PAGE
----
Löbdergraben 32, 07743 Jena
Phone: ++49 3641 948820, ++49 3641 948807
Email: beate.michalzik[at], michael.wuendsch[at]

Weitere Informationen:

Dr. Ute Schönfelder | idw - Informationsdienst Wissenschaft

Further reports about: Erosion Friedrich-Schiller-Universität Soil landscape memories surfaces

More articles from Earth Sciences:

nachricht Rapid plankton growth in ocean seen as sign of carbon dioxide loading
27.11.2015 | Johns Hopkins University

nachricht Revealing glacier flow with animated satellite images
26.11.2015 | European Geosciences Union

All articles from Earth Sciences >>>

The most recent press releases about innovation >>>

Die letzten 5 Focus-News des innovations-reports im Überblick:

Im Focus: Climate study finds evidence of global shift in the 1980s

Planet Earth experienced a global climate shift in the late 1980s on an unprecedented scale, fuelled by anthropogenic warming and a volcanic eruption, according to new research published this week.

Scientists say that a major step change, or ‘regime shift’, in the Earth’s biophysical systems, from the upper atmosphere to the depths of the ocean and from...

Im Focus: Innovative Photovoltaics – from the Lab to the Façade

Fraunhofer ISE Demonstrates New Cell and Module Technologies on its Outer Building Façade

The Fraunhofer Institute for Solar Energy Systems ISE has installed 70 photovoltaic modules on the outer façade of one of its lab buildings. The modules were...

Im Focus: Lactate for Brain Energy

Nerve cells cover their high energy demand with glucose and lactate. Scientists of the University of Zurich now provide new support for this. They show for the first time in the intact mouse brain evidence for an exchange of lactate between different brain cells. With this study they were able to confirm a 20-year old hypothesis.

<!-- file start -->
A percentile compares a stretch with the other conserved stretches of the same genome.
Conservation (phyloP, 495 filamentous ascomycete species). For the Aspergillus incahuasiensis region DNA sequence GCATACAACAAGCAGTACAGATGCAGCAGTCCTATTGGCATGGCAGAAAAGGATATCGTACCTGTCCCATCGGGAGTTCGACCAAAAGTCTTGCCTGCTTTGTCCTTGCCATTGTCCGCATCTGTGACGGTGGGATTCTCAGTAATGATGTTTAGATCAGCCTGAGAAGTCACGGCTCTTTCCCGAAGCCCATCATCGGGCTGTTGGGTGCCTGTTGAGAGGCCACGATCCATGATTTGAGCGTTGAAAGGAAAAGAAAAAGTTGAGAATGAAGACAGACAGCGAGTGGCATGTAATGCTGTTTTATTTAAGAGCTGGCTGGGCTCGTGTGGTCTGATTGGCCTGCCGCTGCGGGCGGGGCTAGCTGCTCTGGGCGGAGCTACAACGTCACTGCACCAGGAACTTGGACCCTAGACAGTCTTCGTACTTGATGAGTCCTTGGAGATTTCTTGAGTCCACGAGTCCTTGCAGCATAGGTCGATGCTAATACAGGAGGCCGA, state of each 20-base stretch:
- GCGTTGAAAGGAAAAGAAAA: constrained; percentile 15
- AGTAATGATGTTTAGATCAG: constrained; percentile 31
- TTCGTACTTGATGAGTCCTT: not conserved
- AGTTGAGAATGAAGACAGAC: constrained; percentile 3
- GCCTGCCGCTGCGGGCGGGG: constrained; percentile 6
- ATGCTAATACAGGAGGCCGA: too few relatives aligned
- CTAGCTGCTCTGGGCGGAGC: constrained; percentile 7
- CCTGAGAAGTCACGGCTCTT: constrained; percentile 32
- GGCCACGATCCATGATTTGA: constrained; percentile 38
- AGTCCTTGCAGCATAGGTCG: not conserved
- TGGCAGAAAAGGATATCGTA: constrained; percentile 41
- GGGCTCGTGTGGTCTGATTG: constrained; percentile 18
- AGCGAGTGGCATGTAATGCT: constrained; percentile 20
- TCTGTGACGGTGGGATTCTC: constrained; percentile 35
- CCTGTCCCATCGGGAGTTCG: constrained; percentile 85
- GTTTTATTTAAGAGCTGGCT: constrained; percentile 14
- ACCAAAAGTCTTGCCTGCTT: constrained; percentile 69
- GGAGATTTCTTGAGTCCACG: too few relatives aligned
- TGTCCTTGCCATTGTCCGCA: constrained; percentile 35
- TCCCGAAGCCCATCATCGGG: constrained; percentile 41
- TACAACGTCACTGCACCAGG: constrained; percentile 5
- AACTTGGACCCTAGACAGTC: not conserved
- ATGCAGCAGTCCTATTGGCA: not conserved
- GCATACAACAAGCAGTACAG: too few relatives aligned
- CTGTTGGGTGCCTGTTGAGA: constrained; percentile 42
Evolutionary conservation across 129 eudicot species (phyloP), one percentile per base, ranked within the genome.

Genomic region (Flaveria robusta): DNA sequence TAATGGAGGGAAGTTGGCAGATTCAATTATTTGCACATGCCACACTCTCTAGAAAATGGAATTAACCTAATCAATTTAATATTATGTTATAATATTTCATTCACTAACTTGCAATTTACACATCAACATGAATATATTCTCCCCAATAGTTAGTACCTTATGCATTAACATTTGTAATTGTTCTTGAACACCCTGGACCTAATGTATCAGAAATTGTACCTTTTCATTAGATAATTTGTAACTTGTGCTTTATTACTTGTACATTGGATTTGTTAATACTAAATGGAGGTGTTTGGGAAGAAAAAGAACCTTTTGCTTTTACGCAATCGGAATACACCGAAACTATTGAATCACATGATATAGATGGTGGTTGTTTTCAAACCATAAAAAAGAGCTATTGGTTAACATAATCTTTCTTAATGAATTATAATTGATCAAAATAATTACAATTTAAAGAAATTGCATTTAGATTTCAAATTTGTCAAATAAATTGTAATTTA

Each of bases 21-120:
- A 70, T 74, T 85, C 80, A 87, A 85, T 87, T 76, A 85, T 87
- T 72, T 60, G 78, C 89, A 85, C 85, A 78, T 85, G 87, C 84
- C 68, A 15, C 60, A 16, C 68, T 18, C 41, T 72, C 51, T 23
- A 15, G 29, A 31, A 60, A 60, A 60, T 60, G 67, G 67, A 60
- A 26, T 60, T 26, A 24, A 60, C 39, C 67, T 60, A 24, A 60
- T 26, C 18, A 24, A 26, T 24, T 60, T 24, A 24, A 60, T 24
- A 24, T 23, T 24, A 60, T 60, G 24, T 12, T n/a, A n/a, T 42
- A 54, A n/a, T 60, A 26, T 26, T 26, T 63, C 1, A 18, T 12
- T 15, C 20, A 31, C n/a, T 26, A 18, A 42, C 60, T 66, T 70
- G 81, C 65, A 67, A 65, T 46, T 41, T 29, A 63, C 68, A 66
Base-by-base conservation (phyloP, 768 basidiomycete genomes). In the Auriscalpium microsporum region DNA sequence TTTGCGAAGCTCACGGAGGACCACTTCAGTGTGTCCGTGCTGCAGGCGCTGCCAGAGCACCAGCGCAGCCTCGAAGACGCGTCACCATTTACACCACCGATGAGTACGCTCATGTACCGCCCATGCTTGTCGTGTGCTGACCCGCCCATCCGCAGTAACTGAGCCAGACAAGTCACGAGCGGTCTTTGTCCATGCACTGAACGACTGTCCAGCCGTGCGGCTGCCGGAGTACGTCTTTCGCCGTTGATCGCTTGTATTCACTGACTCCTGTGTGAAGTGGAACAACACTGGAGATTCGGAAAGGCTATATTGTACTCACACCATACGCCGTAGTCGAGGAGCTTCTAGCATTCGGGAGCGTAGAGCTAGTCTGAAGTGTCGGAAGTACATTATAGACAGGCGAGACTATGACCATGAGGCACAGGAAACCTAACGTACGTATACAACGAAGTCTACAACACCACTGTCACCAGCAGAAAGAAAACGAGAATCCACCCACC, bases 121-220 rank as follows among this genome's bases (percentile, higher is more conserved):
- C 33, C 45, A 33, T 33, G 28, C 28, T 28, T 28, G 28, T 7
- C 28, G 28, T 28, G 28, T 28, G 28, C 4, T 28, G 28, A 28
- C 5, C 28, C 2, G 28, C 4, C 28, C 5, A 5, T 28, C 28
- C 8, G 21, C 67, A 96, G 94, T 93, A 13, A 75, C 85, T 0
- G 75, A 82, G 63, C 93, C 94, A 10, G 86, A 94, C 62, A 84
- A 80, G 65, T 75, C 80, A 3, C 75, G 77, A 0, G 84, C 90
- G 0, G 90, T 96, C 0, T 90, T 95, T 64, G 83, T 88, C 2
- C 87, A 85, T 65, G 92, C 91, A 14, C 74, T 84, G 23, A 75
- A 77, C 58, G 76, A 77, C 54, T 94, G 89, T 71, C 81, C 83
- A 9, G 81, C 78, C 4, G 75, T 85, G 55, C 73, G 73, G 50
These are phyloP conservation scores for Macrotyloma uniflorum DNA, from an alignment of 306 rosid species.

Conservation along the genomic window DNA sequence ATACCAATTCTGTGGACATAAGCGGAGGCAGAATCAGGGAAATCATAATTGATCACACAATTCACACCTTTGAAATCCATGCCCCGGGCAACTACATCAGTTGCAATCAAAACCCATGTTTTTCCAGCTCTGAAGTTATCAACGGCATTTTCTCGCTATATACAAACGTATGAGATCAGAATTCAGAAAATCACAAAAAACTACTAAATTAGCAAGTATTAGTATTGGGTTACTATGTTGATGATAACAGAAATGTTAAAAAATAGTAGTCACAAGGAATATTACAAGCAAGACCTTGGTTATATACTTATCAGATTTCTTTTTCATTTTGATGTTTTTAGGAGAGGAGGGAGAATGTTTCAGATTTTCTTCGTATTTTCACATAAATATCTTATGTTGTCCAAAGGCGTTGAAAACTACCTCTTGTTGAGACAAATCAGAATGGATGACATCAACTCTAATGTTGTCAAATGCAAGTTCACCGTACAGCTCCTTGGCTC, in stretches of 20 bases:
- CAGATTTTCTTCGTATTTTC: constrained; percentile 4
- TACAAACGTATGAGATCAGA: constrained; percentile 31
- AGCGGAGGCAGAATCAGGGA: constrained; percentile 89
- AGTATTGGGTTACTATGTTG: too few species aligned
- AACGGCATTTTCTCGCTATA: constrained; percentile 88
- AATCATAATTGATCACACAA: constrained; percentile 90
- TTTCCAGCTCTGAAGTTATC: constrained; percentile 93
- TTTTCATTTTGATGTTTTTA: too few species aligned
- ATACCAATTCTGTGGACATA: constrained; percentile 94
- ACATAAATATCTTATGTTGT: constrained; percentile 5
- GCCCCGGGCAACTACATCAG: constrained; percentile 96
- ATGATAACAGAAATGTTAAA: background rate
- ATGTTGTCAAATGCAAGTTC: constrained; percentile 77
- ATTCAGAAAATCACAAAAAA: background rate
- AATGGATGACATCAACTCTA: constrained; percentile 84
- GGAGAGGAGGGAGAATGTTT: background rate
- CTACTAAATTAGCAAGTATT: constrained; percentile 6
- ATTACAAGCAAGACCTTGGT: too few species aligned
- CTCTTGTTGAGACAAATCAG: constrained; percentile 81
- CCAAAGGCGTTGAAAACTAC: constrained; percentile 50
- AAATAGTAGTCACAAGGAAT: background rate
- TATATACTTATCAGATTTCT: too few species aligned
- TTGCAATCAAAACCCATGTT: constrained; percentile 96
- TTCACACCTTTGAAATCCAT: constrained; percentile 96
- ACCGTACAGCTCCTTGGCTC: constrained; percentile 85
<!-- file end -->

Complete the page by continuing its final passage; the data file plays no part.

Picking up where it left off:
In comparison to other organs, the human brain has the highest energy requirements. The supply of energy for nerve cells and the particular role of lactic acid...

Im Focus: Laser process simulation available as app for first time

In laser material processing, the simulation of processes has made great strides over the past few years. Today, the software can predict relatively well what will happen on the workpiece. Unfortunately, it is also highly complex and requires a lot of computing time. Thanks to clever simplification, experts from Fraunhofer ILT are now able to offer the first-ever simulation software that calculates processes in real time and also runs on tablet computers and smartphones. The fast software enables users to do without expensive experiments and to find optimum process parameters even more effectively.

Before now, the reliable simulation of laser processes was a job for experts. Armed with sophisticated software packages and after many hours on computer...

Im Focus: Quantum Simulation: A Better Understanding of Magnetism

Heidelberg physicists use ultracold atoms to imitate the behaviour of electrons in a solid

Researchers at Heidelberg University have devised a new way to study the phenomenon of magnetism. Using ultracold atoms at near absolute zero, they prepared a...

All Focus news of the innovation-report >>>



Event News

Fraunhofer’s Urban Futures Conference: 2 days in the city of the future

25.11.2015 | Event News

Gluten oder nicht Gluten? Überempfindlichkeit auf Weizen kann unterschiedliche Ursachen haben

17.11.2015 | Event News

Art Collection Deutsche Börse zeigt Ausstellung „Traces of Disorder“

21.10.2015 | Event News

Latest News

Siemens to supply 126 megawatts to onshore wind power plants in Scotland

27.11.2015 | Press release

Two decades of training students and experts in tracking infectious disease

27.11.2015 | Life Sciences

Coming to a monitor near you: A defect-free, molecule-thick film

27.11.2015 | Materials Sciences

More VideoLinks >>>